- In 1996, with several of his students, Spaf defined one of the first active monitoring techniques to counter denial of service attacks on networks.
- In 1996, C. Schuba working with Spaf as his advisor, defined the first reference model for firewalls.
- In 1996, C. Schuba working with Spaf as his advisor, developed the first native ATM firewall based on authenticated signalling.
- In 2007, Spaf was a coauthor of the AF Scientific Advisory Board, Implications of Cyber Warfare, that introduced the idea that the military should focus on resiliency rather than perfect protection.
- In 1989, Professor Spafford wrote the first papers on the application of formalized ethical theory to system hacking and virus writing.
- In 1990, Spaf founded the first academic incident response team accredited by FIRST: the PCERT. (Now defunct.)
- Spaf has been credited with formalizing the concept of cyber deception in 1989.
- In 1996, with M. Atallah and K. Pantazopoulos, described non-cryptographic methods of secure outsourcing of computation. (Purdue was granted a patent on this technology for its novelty. This led to the development of the company Arxan.)
- Spaf published the first set of newusers documents for Usenet ca. 1982 (and continued to maintain and post them for the next 11 years).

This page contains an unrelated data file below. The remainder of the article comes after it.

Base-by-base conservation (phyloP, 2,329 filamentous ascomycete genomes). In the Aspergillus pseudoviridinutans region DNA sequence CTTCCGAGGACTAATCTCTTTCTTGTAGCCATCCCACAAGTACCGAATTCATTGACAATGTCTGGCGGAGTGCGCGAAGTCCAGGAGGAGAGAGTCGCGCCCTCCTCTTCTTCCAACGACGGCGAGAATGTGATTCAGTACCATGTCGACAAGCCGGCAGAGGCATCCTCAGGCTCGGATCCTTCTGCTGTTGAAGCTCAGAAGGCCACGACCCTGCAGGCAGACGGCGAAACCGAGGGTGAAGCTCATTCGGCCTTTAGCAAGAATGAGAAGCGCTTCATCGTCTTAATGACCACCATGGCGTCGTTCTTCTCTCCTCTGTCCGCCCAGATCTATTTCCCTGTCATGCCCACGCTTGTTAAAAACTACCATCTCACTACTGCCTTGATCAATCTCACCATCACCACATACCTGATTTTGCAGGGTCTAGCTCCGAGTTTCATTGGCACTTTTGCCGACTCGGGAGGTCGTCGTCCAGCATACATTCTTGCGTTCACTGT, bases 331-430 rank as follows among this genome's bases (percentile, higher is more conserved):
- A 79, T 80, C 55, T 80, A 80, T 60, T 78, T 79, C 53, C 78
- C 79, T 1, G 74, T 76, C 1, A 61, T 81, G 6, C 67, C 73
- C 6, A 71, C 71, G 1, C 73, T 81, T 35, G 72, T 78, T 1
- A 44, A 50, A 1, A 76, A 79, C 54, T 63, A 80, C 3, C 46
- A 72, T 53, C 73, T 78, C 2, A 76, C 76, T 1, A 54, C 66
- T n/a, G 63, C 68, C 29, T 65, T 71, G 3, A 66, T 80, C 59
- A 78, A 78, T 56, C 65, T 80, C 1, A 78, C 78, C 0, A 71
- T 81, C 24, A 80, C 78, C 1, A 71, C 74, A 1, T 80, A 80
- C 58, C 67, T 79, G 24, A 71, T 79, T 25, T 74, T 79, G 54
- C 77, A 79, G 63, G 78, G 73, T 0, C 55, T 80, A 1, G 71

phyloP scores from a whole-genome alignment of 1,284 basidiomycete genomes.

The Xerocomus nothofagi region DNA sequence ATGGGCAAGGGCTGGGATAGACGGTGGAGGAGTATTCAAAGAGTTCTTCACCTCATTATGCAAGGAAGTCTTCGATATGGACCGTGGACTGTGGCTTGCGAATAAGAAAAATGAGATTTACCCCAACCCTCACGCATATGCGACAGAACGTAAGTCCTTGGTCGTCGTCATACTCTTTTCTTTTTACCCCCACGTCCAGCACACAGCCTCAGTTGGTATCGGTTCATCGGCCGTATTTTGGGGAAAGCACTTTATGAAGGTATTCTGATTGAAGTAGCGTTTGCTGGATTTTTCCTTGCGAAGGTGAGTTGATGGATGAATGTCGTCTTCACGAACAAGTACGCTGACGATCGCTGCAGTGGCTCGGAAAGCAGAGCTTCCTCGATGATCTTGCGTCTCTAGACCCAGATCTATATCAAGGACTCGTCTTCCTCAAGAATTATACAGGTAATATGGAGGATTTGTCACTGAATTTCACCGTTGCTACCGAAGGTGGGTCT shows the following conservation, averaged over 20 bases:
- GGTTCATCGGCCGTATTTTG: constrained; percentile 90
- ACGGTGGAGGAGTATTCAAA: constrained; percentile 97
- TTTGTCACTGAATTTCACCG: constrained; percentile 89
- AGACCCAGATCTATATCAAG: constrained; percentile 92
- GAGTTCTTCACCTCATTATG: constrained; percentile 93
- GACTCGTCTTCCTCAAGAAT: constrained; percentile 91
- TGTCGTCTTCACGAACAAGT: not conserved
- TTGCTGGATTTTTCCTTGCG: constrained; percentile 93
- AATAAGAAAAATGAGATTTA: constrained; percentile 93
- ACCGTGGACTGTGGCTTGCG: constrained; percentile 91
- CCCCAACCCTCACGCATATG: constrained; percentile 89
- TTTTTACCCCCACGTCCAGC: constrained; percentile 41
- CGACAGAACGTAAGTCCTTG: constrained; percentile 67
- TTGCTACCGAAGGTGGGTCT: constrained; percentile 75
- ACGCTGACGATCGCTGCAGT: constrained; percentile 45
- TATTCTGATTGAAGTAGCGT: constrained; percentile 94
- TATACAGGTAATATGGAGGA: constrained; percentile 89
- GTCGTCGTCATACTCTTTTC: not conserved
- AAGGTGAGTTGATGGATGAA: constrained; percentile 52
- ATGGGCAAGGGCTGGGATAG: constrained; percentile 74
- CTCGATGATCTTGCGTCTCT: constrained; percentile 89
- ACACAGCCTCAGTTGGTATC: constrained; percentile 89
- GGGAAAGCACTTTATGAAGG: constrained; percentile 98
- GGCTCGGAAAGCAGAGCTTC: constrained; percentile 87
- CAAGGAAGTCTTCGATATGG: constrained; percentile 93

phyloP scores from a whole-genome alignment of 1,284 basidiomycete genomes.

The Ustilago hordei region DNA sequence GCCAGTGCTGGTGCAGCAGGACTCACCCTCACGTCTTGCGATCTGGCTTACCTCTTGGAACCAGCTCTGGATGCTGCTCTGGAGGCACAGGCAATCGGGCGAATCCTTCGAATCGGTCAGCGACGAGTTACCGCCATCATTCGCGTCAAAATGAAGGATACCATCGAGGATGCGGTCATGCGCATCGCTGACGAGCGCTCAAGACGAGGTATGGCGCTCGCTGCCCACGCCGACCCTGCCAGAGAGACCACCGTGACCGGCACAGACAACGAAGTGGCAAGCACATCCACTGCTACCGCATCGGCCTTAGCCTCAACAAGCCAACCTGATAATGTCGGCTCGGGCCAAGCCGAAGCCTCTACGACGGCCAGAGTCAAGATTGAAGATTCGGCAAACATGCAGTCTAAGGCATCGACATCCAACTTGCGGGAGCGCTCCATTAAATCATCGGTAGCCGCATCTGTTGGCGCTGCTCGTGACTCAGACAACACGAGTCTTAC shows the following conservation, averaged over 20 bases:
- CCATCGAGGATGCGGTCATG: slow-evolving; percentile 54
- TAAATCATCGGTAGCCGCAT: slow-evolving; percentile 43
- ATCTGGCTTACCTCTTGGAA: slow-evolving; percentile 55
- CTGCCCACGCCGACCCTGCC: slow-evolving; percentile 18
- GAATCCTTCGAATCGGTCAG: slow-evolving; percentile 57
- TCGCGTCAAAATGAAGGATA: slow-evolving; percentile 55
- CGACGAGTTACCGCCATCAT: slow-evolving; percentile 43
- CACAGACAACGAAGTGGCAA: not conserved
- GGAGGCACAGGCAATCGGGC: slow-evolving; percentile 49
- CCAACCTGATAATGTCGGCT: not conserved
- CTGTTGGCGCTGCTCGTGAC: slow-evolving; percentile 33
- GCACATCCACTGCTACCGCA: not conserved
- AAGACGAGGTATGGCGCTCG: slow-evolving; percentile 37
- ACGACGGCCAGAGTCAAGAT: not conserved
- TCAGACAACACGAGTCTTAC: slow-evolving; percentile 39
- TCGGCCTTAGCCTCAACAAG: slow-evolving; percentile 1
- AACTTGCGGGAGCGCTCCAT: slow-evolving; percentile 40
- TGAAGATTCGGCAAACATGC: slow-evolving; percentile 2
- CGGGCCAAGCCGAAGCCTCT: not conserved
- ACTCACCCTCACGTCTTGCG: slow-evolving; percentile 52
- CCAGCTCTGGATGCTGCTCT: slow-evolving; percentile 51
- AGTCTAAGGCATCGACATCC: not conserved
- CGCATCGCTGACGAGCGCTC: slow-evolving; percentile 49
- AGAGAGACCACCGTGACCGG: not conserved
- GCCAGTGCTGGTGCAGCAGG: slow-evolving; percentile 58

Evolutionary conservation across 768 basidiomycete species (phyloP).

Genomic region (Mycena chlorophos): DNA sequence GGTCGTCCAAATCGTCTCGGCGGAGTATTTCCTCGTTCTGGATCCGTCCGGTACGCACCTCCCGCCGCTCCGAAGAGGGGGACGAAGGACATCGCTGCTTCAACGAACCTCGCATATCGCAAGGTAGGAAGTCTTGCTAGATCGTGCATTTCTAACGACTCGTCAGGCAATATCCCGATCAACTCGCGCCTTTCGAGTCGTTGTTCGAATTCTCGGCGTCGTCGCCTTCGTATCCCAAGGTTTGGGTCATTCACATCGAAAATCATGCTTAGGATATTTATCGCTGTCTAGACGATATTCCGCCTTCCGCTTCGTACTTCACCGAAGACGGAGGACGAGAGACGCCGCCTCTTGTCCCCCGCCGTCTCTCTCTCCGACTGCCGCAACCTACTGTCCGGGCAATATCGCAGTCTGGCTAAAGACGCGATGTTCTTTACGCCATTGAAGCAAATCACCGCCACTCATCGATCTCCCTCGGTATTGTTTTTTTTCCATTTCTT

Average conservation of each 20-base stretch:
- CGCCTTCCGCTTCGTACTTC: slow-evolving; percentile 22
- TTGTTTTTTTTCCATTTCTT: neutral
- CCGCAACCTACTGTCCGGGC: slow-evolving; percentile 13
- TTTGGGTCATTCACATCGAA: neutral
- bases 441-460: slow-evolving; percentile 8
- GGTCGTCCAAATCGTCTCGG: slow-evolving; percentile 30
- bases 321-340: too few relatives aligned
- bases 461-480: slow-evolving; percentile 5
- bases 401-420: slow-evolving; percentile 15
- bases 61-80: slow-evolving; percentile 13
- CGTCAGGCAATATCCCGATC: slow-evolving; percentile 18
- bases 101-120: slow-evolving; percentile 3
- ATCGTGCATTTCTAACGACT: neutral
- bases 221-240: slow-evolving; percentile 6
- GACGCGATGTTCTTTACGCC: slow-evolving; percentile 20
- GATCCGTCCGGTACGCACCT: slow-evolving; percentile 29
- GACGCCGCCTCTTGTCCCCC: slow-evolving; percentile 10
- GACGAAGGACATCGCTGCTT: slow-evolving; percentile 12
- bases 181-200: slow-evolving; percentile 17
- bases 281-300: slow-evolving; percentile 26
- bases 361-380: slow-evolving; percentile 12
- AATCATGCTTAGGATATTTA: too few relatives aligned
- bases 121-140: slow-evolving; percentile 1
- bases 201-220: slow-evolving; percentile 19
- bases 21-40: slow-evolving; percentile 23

- Spaf developed the concept of the Usenet backbone ca. 1983.
- Spaf created the idea of the Usenet newgroup "ballot" ca. 1987.
- Spaf was moderator of one of the first moderated newsgroups not represented by a gated mailing list (news.newusers).
- Spaf helped develop (with Hiralal Agrawal) the concept of dynamic slicing of programs for debugging, 1989.
- Spaf defined the concept of environmental bugs (faults) in software in 1989.
Selected Other Firsts
- With George Leach, Spaf was the founder and co-chair in 1989 of the Workshop on Experiences with Building Distributed and Multiprocessor Systems, later named the Symposium on Experiences with Building Distributed and Multiprocessor Systems. This is now known as the Usenix Symposium on Operating Systems Design & Implementation (OSDI).
- With Annie Antón, Spaf was the founder and co-chair of the Symposium on Requirements Engineering for Information Security (SRIES).
- In 1998, Spaf was the founder of the world's first multidisciplinary academic center for information security/assurance: CERIAS. He has also served as its first director and executive director.
- Spaf is credited with being the first person to use and describe cyber deception in defense, in 1989. He heled the Air Force develop an early honeynet in 1991, but was unable to publish about it at the time.
- Spaf is the first (and so far, only) person to receive every major award in the field of cybersecurity, including the National Computer Security Award, be inducted into the Cyber Security Hall of Fame, receive the Kristian Beckman Award, be named to the ISSA Hall of Fame, receive the SANS Lifetime Achievement Award, and receive the Hal Tipton Award.
- Spaf is the first (and so far, only) person to be named as a Fellow of the of the (ISC)2, ISSA (as a Distinguished Fellow), ACM, IEEE. American Association for the Advancement of Science (AAAS), and American Academy of Arts and Sciences (AAA&S).
* Note: Although these items were in a work of joint authorship, Spaf was the one who originated the term or concept in his portion of the contribution.